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#10
Not that I think the cut off switches are a bad idea (pain in the rear to wear while fishing and moving about in the boat, or remembering to reattach before taking off again), I just don't think we need regulations on every little thing. Big Brother is so helpful in making rules on top of rules on top of other rules, that who can remember all of them... It's getting ridiculous... maybe it's just my advancing age, but dang there are a lot of rules that we're supposed to follow... Think they need to just do advisories and let folks choose whether they take advantage of the safety device or not... I guess their thought is the hazard to others when a boat is left without a pilot at on plane speeds, which with the greater number of boats out lately that could be an issue so I'll try to wear mine while underway.... Would have been exempt except for the new controller I just had to put on my boat now I'll have to get used to using it... Later Jeff
When things get stressful think I'll go fish'en and worry about it tomorrow!
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#11
Clearly written, Bob. Kudos.
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#12
(03-19-2021, 03:06 PM)SkunkedAgain Wrote: Not that I think the cut off switches are a bad idea (pain in the rear to wear while fishing and moving about in the boat, or remembering to reattach before taking off again), I just don't think we need regulations on every little thing.  Big Brother is so helpful in making rules on top of rules on top of other rules, that who can remember all of them... It's getting ridiculous... maybe it's just my advancing age, but dang there are a lot of rules that we're supposed to follow...  Think they need to just do advisories and let folks choose whether they take advantage of the safety device or not...  I guess their thought is the hazard to others when a boat is left without a pilot at on plane speeds, which with the greater number of boats out lately that could be an issue so I'll try to wear mine while underway.... Would have been exempt except for the new controller I just had to put on my boat now I'll have to get used to using it... Later Jeff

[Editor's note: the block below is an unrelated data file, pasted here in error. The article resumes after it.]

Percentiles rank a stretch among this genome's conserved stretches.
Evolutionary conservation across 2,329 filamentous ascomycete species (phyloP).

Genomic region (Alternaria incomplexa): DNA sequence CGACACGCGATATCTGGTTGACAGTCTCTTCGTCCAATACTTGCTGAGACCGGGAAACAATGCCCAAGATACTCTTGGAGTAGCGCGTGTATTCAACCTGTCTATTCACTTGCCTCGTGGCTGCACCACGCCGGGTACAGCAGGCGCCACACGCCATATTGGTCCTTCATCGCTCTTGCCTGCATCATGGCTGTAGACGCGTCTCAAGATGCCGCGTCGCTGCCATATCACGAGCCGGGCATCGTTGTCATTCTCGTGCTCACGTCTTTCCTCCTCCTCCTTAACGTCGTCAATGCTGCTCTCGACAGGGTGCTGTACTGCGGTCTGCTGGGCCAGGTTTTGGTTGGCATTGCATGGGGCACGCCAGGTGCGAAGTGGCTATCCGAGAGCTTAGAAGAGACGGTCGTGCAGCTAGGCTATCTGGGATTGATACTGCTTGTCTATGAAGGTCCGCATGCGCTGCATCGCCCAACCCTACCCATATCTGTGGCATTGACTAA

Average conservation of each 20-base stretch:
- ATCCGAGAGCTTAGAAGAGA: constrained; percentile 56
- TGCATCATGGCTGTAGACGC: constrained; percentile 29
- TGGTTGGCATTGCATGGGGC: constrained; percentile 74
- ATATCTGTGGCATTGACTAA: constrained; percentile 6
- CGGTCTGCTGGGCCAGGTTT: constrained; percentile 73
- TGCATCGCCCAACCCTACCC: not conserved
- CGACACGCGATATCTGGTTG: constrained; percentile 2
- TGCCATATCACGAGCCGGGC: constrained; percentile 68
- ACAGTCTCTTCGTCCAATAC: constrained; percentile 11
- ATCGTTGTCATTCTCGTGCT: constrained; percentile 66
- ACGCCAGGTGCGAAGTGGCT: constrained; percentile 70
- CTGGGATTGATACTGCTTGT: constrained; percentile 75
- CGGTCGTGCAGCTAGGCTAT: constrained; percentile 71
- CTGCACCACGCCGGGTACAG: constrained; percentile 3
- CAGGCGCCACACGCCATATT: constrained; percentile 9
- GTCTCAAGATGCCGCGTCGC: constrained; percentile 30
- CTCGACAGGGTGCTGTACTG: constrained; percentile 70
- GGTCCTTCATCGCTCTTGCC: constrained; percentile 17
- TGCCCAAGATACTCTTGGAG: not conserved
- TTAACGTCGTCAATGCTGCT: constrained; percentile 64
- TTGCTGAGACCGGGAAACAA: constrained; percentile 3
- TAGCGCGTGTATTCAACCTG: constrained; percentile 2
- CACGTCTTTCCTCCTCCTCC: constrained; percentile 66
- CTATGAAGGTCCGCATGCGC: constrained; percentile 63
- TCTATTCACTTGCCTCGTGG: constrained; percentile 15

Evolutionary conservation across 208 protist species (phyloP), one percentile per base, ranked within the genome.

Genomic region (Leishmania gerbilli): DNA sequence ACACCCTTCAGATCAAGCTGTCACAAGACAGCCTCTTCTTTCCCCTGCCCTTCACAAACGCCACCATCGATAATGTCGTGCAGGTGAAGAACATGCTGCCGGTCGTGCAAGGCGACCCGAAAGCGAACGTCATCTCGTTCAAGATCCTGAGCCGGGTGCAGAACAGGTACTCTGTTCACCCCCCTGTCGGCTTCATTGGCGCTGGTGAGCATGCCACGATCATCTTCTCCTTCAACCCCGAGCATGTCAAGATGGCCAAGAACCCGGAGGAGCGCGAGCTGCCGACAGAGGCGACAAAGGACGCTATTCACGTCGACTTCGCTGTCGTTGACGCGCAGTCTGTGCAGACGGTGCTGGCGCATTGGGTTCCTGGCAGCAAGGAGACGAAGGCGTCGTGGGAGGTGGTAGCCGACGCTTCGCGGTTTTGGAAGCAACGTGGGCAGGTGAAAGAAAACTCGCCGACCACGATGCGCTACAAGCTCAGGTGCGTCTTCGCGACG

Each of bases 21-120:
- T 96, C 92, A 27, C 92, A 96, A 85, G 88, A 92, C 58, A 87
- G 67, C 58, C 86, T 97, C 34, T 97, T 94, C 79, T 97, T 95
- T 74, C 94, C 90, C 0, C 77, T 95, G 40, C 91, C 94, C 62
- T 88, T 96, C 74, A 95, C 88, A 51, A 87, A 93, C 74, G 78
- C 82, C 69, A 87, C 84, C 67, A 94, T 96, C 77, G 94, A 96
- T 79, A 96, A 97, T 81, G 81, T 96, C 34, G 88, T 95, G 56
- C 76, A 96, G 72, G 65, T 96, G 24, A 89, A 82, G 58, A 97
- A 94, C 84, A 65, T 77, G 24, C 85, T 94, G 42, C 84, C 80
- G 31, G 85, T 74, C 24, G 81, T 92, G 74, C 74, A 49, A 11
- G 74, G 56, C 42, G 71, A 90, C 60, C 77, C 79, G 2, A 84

Here's a couple of things to consider Jeff.  The law specifies boats made/built in January 2020 or later.  It says nothing about controllers.  IF there is an ECOS installed on an older boat and it works, it must be used, but it is not required to be maintained (i.e., be in working condition).  Need I say more?   Big Grin
Bob Hicks, from Utah
I'm 79 years young and going as hard as I can for as long as I can.
"Free men do not ask permission to bear arms."
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#13
Thanks Bob, your information was clear, the law, not so much.  LOL

So..... my 18' Lund style built in 2000 has an ECOS installed and it works.  My boat planes at about 18 mph.  The definition of "displacement speed" is not given.  Of course my boat wakes at any speed (all do, the definition of wake speed is usually 10 mph), so I "assume" that displacement speed means when the speed of the boat displaces sufficient water that it planes.

Notice all of the "assumptions" I have made.   But, if I understand the law, I need to use mine (you cannot see it when I am using it due to the gunnel height and the location), but only above 18 mph???????

Opening this can of worms is .................... smelly. Cool

Sorry officer, I just unhooked mine so I could stand and talk to you when you pulled up.  See, here is end of the cord right here. Big Grin
Sorry officer, mine does not work, want to come on board and test it for yourself. Tongue
Sorry officer, I did not mean to let our boats separate when you were coming on board and make you fall into the water.   Angel Dodgy
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#14
(03-22-2021, 04:13 PM)Anglinarcher Wrote: Thanks Bob, your information was clear, the law, not so much.  LOL

So..... my 18' Lund style built in 2000 has an ECOS installed and it works.  My boat planes at about 18 mph.  The definition of "displacement speed" is not given.  Of course my boat wakes at any speed (all do, the definition of wake speed is usually 10 mph), so I "assume" that displacement speed means when the speed of the boat displaces sufficient water that it planes.

Notice all of the "assumptions" I have made.   But, if I understand the law, I need to use mine (you cannot see it when I am using it due to the gunnel height and the location), but only above 18 mph???????

Opening this can of worms is .................... smelly. Cool

Sorry officer, I just unhooked mine so I could stand and talk to you when you pulled up.  See, here is end of the cord right here. Big Grin
Sorry officer, mine does not work, want to come on board and test it for yourself. Tongue
Sorry officer, I did not mean to let our boats separate when you were coming on board and make you fall into the water.   Angel Dodgy
I asked an LEO at Willard Bay a couple years ago about what constitutes a 'wakeless' speed.  He very clearly, and without hesitation, told me it is 5 mph.  I have used that as my wakeless area speed since he told me that.  And my boat produces a fairly healthy wake at that speed.  Almost every boat built with a planning hull will have a 'displacement speed' unique to its design, so a hard and fast value is not definable that would pertain to all vessels of that type.  If you get cited for a violation of exceeding this arbitrary value while not connected to the ECOS, then a judge/court will determine your guilt or innocence.  Good luck with that.   Big Grin